Grover Norquist is the founder and figure behind Americans For Tax Reform, an organization that currently has 219 representatives and 39 senators pledged to not increase taxes and resist any attempt to get rid of deductions and credits.
It sounds pretty harmless, making politicians sign an agreement to stick to promises they make to their own constituents.
But that is the problem, in and of itself. These politicians have signed and made a pledge to people other than their own constituents. While those who signed these agreements probably lean towards libertarian and conservative ideals, they still should always remain slightly flexible to different situations in which their constituents’ needs may change. Perhaps they need emergency funding or other changes due to different circumstances. But the politicians are tied up with an agreement to Norquist’s organization, rather than with the people that elected them.
At the end of the day, it is in all of our national interest to discourage this type of pledge on a national level. Our politicians should answer to us.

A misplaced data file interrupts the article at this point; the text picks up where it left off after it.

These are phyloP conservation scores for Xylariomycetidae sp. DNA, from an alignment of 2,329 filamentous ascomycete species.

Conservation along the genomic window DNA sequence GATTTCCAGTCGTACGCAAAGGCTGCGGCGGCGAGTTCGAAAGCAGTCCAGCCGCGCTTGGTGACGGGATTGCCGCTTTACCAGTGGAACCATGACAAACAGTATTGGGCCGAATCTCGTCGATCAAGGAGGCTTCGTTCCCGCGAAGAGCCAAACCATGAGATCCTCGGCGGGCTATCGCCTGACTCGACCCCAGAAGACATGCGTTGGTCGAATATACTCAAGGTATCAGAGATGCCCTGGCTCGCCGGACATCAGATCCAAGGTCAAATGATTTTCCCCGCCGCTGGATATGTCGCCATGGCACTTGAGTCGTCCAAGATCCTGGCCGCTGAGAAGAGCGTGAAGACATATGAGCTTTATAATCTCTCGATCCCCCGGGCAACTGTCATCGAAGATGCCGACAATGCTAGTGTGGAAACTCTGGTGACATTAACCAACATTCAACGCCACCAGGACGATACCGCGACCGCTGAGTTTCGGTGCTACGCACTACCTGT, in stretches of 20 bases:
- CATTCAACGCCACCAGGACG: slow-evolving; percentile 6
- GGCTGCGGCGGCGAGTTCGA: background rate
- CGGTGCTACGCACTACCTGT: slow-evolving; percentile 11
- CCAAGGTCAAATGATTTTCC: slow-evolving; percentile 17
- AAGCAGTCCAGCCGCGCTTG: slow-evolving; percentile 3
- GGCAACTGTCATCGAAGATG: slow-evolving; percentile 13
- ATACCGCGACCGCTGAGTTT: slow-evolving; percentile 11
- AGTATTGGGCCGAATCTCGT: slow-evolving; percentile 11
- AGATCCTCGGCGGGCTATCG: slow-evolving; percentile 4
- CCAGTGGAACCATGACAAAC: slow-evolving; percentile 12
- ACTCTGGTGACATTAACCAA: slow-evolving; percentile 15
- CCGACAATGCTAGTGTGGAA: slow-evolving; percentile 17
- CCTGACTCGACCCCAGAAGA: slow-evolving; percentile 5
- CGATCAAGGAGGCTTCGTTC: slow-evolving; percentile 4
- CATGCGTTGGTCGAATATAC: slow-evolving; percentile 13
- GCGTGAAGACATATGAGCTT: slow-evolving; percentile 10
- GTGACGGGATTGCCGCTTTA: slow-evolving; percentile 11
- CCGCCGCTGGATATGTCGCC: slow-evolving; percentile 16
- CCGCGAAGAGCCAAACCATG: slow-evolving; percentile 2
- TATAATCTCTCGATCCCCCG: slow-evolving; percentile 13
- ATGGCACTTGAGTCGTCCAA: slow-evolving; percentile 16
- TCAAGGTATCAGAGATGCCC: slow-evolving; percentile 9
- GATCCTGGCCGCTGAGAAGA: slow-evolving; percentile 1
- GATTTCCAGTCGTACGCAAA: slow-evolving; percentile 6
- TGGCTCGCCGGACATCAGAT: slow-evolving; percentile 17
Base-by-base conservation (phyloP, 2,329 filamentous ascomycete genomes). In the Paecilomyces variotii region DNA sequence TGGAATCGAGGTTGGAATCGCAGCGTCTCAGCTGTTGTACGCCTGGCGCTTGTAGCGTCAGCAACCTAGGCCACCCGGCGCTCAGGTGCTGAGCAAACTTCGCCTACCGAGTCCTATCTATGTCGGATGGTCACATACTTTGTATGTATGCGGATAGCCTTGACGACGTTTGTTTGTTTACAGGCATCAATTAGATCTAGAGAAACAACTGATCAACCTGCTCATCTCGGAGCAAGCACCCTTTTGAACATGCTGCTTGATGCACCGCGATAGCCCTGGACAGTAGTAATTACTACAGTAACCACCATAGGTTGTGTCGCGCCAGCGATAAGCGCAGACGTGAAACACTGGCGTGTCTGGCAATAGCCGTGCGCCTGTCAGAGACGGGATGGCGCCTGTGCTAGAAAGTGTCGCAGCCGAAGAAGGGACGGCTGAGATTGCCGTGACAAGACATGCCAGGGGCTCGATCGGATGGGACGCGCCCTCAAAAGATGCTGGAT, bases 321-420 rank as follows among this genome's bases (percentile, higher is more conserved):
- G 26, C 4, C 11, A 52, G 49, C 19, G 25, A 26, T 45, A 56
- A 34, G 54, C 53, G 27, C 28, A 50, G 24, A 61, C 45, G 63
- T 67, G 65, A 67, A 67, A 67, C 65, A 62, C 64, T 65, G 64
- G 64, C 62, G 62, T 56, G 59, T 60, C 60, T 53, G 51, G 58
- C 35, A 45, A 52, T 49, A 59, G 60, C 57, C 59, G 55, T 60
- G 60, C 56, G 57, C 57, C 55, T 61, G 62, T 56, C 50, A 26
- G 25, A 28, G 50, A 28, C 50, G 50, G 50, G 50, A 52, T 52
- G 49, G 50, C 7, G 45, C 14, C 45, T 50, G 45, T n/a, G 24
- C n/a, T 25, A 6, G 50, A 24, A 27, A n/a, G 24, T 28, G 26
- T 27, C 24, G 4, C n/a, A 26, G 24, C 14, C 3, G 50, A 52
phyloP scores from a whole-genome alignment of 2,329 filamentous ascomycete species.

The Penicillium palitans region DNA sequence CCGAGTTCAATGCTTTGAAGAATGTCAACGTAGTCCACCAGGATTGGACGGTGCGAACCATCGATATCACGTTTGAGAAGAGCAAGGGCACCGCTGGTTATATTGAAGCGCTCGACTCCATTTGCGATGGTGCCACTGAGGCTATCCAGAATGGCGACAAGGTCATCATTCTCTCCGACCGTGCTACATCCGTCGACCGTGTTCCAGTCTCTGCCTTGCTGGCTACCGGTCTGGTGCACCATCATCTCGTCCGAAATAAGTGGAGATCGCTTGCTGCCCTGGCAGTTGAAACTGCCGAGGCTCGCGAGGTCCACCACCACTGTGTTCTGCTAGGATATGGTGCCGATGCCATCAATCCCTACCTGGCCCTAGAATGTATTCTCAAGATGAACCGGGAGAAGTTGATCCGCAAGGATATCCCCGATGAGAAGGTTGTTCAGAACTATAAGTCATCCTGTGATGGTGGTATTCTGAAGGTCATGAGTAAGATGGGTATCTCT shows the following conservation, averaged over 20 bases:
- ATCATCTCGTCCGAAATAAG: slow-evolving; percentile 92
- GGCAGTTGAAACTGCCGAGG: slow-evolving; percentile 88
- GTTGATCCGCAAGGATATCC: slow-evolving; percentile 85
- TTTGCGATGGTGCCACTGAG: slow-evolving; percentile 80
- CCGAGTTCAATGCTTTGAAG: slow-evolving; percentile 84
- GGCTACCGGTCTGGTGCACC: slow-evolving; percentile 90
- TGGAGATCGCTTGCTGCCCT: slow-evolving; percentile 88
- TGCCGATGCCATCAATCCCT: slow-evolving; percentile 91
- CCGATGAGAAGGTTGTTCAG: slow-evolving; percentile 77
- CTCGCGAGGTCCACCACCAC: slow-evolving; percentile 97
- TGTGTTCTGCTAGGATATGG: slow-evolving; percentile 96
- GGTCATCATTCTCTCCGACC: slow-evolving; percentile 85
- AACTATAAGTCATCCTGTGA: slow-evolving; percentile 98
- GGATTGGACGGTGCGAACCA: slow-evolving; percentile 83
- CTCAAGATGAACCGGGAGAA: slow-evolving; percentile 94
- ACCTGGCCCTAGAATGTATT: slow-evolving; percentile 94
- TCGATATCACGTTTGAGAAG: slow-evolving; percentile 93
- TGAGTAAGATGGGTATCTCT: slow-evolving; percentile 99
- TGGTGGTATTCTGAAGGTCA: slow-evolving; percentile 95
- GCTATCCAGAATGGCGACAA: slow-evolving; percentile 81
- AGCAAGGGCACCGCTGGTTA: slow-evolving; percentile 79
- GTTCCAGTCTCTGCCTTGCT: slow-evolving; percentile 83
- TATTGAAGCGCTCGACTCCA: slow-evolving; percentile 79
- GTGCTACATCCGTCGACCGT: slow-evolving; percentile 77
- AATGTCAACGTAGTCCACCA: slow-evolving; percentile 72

When a congress member goes against the pledge they face consequences on a broad national level from a wide variety of organizations that they might have avoided if they had not signed the pledge.
Politicians on a state and local level also have signed the pledge and are subject to similar consequences.
At the end of the day, our taxes, for better or for worse, are responsible for the infrastructure of the neighborhoods, cities and states that we live in. A refusal to raise taxes under all conditions means that our children will pay the price. Our roads, bridges, police forces and other social services are paid for with our tax dollars. If we don’t have enough to maintain these services, services like schools that educate our children and bridges we travel over to get to work, we will end up with nothing.
In tragedies like Oklahoma, the Sandy storm and other national disasters we need to be able to trust our politicians to respond quickly in OUR best interests, not in the best interests of a tax pledge group run by wealthy men located in Washington.